* 8 KB of main RAM, 64 KB of VideoRAM, additional 192 KB of RAM (Turbo Duo only)
* The CD-Rom2 1.0 Hu-Card (and 2.0 and the bug fixed 2.1) adds another 64KB.
* The Super CD-Rom2 3.0 Hu-Card beefs up the 64KB to 256KB.
* The Arcade Hu-Card (still at 3.0 oddly) beefs it up more to 2 MB (for the Arcade Card Duo, 2.2MB for the Arcade Card Pro; the Arcade Card Duo is for the Duo models only, while the Arcade Card Pro was for the pre-Duo models)
* [=SuperGrafx=] has 32 KB of main, and 128 KB of Video.
* Games on Hu-Cards could be up to 2.5 MB.

[[/folder]]

[[folder: Sprites: ]]

* 64 sprites on screen (128 for the [=SuperGrafx=]), with 16 single-width sprites per scanline.
* Sprite size is a minimum of 16x16 and a maximum of 32x64.

[[/folder]]

[[folder: Display: ]]

* Resolution is variable, but most games ran at 256x240.
* One background layer (two on the [=SuperGrafx=]) composed of 8x8 tiles.
* 512 total colors, but the sprite layer and the background layer each could have up to 241 at once (the two background layers on the [=SuperGrafx=] shared those).
* [[http://www.chrismcovell.com/PowerConsole/index.html The SuperGrafx was able to run 2 screens]]; however, it was never used in any retail software due to the system's bombing.

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!!Games released on [=HuCard=] and/or [=TurboChip=]:
[[index]]
* ''[[VideoGame/NineteenFortyTwo 1943 Kai]]''
** ''1941: Counter Attack'' ([=SuperGrafx=] only)
* ''VideoGame/AfterBurner II''
* ''VideoGame/AlteredBeast'' (also released on CD-ROM)
* ''VideoGame/BatmanSunsoft''
* ''[[VideoGame/WonderBoyInMonsterLand Bikkuriman World]]''
* ''VideoGame/BlazingLazers''
* ''Bloody Wolf''
* ''VideoGame/{{Bomberman}}''
** ''[[VideoGame/{{Bomberman93}} Bomberman '93]]''
** ''[[VideoGame/{{Bomberman94}} Bomberman '94]]''
* ''VideoGame/{{Bonk}}'' series
** ''Bonk's Adventure''
** ''Bonk's Revenge''
** ''Bonk 3: Bonk's Big Adventure'' (also released on CD-ROM in the US)
** ''VideoGame/AirZonk''
* ''[[VideoGame/{{Sokoban}} Boxyboy]]''
* ''VideoGame/{{Bravoman}}''
* ''VideoGame/{{Cadash}}''
* ''VideoGame/{{Columns}}''
* ''VideoGame/CrushPinball'' series:
** ''Alien Crush''
** ''Devil's Crush''
* ''[[VideoGame/GhostsNGoblins Daimakaimura]]'' ([=SuperGrafx=] only)
* ''VideoGame/{{Darius}} Plus'' (rereleased on CD-ROM as ''Super Darius'')
* ''Detana!! VideoGame/{{Twinbee}}'' (Japan-only until its release on Virtual Console)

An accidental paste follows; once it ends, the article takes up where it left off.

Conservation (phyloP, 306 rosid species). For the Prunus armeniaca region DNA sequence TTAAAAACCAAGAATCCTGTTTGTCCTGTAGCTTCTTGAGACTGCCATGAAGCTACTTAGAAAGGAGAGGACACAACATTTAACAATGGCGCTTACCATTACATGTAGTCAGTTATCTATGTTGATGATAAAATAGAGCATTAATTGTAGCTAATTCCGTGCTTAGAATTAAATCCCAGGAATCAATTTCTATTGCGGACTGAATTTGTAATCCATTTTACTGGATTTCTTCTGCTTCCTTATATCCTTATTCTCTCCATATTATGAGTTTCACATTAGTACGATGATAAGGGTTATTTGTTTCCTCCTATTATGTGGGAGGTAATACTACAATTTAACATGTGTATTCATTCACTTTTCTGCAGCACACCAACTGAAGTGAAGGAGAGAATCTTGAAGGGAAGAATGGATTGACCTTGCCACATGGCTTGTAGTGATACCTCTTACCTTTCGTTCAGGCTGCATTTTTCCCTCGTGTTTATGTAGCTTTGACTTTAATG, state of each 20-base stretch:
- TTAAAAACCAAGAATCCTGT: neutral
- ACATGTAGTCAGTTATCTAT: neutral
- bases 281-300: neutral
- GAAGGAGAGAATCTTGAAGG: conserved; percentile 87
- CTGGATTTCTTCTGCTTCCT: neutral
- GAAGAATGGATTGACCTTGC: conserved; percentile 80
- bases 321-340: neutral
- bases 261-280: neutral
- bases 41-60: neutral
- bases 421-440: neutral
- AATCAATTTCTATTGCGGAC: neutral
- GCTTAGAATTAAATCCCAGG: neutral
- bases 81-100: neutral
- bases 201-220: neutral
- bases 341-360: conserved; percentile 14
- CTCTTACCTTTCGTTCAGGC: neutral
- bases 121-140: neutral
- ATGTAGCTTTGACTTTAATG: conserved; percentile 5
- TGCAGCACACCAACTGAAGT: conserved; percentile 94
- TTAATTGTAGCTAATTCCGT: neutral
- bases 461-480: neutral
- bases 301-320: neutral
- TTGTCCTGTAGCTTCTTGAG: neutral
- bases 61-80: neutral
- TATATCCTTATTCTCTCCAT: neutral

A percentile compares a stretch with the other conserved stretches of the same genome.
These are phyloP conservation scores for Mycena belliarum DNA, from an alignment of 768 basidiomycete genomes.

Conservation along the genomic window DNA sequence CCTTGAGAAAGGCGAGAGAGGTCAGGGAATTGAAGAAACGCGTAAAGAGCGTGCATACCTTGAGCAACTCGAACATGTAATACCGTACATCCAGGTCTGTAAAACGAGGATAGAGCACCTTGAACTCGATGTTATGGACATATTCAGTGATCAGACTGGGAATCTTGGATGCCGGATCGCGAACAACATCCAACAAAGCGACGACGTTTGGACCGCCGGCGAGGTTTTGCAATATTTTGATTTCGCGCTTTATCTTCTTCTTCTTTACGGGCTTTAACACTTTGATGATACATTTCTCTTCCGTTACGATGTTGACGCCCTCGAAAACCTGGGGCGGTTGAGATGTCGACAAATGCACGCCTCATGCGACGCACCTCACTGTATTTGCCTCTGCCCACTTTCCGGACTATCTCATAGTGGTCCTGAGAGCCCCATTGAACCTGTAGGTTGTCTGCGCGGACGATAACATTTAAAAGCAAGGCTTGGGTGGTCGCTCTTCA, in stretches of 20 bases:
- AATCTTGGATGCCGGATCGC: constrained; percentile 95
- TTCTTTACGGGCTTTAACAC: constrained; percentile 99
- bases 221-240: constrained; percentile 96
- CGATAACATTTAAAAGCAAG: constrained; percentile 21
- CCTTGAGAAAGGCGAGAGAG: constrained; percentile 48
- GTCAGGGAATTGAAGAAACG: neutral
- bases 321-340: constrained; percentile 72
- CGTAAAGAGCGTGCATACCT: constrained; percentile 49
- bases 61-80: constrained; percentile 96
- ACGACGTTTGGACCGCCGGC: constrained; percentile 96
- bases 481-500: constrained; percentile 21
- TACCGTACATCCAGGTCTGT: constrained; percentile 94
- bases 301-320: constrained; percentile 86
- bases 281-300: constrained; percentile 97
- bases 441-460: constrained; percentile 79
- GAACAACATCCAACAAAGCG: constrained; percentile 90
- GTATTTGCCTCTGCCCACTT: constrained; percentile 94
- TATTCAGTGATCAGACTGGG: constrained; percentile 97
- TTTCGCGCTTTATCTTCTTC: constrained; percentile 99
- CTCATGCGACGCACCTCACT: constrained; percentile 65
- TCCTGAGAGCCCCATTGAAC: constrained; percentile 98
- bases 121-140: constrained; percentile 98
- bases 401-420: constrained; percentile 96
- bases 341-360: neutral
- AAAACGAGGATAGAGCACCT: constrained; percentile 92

* ''[[VideoGame/WonderBoyIIITheDragonsTrap Dragon's Curse]]''
* ''Dragon Spirit''
* ''Dungeon Explorer''
* ''VideoGame/FantasyZone''
* ''[[VideoGame/FireProWrestling Fire Pro Wrestling Combination Tag]]'' ([[TropeMaker First game]] in [[VideoGameLongRunners the entire series]])
** ''Fire Pro Wrestling 2nd Bout''
** ''Fire Pro Wrestling 3 Legend Bout''
* ''VideoGame/{{Galaga}} '88'' (''Galaga '90'' outside of Japan)
* ''VideoGame/GenpeiToumaDen''
* ''VideoGame/{{Gradius}}''
** ''Salamander''
* ''[[VideoGame/MontyMole Impossamole]]''
* ''VideoGame/JackieChansActionKungFu''
* ''VideoGame/KeithCourageInAlphaZones''
* ''VideoGame/KikiKaiKai''
* ''VideoGame/{{Klax}}''
* ''[[VideoGame/TwinCobra Kyuukyoku Tiger]]''
* ''The Legendary Axe''
* ''VideoGame/LodeRunner: Lost Labyrinth''
** ''Battle Lode Runner''
* ''VideoGame/MagicalChase''
* ''Military Madness'' (a.k.a. ''Nectaris'')
* ''[[VideoGame/SuperDodgeBall Nekketsu Koukou Dodgeball Bu: PC Bangai-hen]]''
* ''VideoGame/{{Neutopia}}''
* ''[[VideoGame/AdventureIsland New Adventure Island]]''
* ''VideoGame/TheNewZealandStory''
* ''[[VideoGame/NinjaGaiden Ninja Ryukenden]]'' (Japan-only port of the NES game)
* ''Ninja Spirit''
* ''VideoGame/TheNinjaWarriors'' (Japan-only)
* ''VideoGame/OperationWolf''
* ''VideoGame/OutRun''
* ''[[VideoGame/BubbleBobble Parasol Stars: The Story of Bubble Bobble 3]]''
* ''VideoGame/{{Parodius}} Da!''
* ''VideoGame/RabioLepus Special''
* ''VideoGame/{{Raiden}}'' (rereleased on CD-ROM as ''Super Raiden'')
* ''VideoGame/{{R-Type}}'' [[/index]](DividedForPublication in Japan, then rereleased on CD-ROM as ''R-Type Complete CD'')
* ''VideoGame/{{Shinobi}}''
* ''VideoGame/SpaceHarrier''
* ''VideoGame/{{Splatterhouse}}''